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October 21, 2008

Seniors "Friend" Facebook... and Mom Just Poked Me!

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My mom called me the other day asking about Facebook. She'd heard about it from some of her friends. I think it's great that they all surf the web, email and watch videos on YouTube, but I was a little surprised when I found out that my own parents are actively part of the social networking phenomena. Soon, she'll be following me on Twitter!

Jerry Shereshewsky, CEO of Grandparents.com, chatted with us about why so much of the older generation is going digital. He wasn't at all surprised—in fact, he said the move made sense. After all, the first computer users were the business people who are today's boomers and grandparents.

"Those baby boomers (and older) who faced off with a desktop computer in the workplace in the late '80s, early '90s, and beyond will remain users for the rest of their lives," Jerry said.

Jerry told me about half of the boomers are now grandparents. Boomers make up a third of all internet users. Millions have started up profile pages on social networks like Facebook and MySpace, according to this study. Perhaps the biggest reasons they go online is to stay in touch with their kids and grandkids.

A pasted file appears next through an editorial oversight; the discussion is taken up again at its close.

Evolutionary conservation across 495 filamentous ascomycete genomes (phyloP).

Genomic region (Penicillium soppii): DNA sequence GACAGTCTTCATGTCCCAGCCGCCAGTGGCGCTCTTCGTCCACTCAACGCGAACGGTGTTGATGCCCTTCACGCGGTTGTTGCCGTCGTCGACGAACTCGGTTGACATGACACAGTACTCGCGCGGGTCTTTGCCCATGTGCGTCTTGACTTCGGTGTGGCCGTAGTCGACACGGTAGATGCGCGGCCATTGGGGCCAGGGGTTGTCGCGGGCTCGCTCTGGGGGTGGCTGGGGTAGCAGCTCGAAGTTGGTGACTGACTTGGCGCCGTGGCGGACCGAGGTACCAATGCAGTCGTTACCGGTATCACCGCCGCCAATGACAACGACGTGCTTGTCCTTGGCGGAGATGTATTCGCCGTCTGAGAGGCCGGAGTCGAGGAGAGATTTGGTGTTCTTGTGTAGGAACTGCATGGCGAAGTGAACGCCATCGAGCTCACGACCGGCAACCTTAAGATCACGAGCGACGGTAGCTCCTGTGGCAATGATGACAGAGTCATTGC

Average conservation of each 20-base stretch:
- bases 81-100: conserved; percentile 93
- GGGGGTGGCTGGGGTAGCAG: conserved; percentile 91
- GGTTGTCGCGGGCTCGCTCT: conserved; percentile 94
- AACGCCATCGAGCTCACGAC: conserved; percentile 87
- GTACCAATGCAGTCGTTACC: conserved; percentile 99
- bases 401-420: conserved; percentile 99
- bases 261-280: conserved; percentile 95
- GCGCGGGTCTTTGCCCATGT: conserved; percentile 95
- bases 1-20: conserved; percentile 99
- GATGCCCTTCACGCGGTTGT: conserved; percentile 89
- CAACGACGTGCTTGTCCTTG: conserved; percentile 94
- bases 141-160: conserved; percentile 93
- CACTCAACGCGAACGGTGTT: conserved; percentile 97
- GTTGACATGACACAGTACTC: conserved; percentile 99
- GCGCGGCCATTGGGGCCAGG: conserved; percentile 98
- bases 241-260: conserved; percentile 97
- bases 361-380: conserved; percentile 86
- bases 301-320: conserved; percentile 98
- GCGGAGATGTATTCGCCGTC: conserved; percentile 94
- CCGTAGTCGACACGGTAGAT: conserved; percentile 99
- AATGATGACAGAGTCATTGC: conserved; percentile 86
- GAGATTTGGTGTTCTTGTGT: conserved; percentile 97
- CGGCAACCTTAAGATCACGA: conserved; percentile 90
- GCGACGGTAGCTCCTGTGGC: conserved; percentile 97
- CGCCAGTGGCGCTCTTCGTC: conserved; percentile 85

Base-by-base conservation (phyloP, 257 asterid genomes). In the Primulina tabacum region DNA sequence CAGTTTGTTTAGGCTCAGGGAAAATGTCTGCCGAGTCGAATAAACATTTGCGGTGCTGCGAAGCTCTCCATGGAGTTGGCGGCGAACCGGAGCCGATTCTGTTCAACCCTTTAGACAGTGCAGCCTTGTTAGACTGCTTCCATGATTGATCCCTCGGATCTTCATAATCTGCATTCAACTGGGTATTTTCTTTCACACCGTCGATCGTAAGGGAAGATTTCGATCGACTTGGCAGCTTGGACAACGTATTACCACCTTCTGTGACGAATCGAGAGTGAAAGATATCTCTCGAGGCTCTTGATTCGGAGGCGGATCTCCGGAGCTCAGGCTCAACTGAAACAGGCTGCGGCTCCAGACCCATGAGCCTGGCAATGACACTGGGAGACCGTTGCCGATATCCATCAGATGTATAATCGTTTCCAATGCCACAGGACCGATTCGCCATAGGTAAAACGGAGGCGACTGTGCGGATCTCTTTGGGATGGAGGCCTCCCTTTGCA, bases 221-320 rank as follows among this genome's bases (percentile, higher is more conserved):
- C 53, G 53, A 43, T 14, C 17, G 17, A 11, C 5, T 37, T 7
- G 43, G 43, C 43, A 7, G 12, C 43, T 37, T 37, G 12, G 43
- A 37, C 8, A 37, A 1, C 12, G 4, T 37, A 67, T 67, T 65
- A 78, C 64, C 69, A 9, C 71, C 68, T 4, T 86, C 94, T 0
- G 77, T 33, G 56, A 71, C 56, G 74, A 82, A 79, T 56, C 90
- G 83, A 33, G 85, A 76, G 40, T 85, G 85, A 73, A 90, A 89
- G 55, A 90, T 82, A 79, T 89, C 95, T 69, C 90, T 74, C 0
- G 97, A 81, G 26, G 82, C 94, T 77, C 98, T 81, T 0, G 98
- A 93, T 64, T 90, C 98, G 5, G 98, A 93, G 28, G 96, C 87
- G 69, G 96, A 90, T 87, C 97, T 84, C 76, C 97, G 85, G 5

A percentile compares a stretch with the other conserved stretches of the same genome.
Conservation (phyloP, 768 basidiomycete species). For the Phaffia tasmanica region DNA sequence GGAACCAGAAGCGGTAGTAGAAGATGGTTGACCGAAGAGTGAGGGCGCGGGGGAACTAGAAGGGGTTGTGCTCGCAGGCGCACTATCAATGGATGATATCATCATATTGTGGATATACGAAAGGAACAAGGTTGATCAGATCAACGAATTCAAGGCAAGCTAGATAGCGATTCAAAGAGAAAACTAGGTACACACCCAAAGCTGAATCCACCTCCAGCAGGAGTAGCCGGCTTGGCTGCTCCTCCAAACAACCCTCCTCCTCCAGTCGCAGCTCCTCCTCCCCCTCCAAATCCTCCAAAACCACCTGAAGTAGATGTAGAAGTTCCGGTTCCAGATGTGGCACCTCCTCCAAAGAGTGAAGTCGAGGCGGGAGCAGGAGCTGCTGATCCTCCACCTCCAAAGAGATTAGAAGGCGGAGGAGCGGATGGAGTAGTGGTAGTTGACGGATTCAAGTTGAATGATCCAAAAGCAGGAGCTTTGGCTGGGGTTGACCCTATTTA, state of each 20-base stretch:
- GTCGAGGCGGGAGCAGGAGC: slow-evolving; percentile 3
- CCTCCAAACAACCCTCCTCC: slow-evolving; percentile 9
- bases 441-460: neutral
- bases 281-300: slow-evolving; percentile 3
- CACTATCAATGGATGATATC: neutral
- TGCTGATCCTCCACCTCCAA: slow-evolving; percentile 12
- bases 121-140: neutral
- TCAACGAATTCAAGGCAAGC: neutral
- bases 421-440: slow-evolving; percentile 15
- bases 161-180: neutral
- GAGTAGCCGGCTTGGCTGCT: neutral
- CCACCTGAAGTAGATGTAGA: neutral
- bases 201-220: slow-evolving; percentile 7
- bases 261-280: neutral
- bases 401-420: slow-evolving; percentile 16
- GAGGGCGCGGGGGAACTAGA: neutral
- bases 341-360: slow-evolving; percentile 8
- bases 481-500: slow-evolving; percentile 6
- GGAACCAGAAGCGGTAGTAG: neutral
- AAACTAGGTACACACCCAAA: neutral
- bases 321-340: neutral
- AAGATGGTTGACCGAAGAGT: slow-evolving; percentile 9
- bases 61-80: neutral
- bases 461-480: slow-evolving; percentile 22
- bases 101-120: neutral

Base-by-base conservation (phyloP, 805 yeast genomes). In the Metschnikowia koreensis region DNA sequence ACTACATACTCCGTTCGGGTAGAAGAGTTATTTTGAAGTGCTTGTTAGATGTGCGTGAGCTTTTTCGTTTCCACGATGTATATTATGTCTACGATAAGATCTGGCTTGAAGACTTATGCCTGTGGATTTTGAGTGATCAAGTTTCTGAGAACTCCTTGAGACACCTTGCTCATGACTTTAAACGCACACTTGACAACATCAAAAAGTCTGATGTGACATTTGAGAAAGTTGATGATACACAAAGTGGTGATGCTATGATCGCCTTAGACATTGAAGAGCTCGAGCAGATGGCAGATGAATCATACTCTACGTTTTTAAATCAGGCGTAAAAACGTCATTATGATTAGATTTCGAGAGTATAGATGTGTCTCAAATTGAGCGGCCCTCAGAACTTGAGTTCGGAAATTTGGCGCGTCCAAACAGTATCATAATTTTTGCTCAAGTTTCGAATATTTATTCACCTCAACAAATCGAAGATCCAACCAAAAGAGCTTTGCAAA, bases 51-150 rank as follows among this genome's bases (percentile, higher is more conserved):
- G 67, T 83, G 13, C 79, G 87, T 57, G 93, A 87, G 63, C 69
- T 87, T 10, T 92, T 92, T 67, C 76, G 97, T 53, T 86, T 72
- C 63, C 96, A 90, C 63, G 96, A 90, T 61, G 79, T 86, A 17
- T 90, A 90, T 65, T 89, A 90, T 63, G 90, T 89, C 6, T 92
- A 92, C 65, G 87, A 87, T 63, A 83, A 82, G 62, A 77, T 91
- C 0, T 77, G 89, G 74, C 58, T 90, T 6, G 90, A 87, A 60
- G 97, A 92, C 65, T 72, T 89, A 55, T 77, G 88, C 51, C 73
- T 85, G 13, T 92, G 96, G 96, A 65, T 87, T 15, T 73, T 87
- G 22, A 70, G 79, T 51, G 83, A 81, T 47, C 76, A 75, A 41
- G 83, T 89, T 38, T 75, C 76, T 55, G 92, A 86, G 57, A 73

"As many as half of all grandparents have at least one grandchild living more than three hours distant," Jerry said. "That means infrequent visits. Hence, we’re seeing incredible adoption of video chat, digital exchange of pictures and videos, and even newer technologies coming soon."

Getting Grandma and Grandpa online can be a great thing—both for them and your kids! If your parents, like mine, live far away, the internet is a wonderful tool for chipping away at the distance. Photo-sharing sites like Flickr or Picasa are immensely popular ways to show mom and dad the latest snapshots. If you have a digital camera, you can easily have your little ones make short videos for relatives' birthdays and post them online. Some families even set up blogs so grandparents, grandkids, aunts, uncles, and cousins can all stay in touch.

Jerry told us a touching story of a woman who lived in New York, but had grandkids in Los Angeles and London. During the holidays, she "lit" Hanukkah candles via online video so she could pass the tradition down to her loved ones. Definitely something, I'm sure, that her grandkids will never forget.

If you find your own mom or dad going online more, show your support! You can create your own set of lifelong memories. No matter how far apart you are, it's a great way for the grandparents to get involved with the kids on a daily basis. And who knows, maybe you can write on your mom's Facebook wall the next time the little guy gets sick or you just need some special parenting advice?

Are your parents joining the digital revolution? How do you use the web to keep in touch? Join the conversation by adding a comment below and check out these nifty resources I found.

Mom’s list of fun sites:
Grandparents.com – currently offering an e-booklet of 100 free things to do with grandkids
The Flip Side – from the NY Times—what happens when your kids won't friend you?
AARP’s brand new, online community
reZOOM – news and resource site for seniors
Skype – free phone and video chat over the web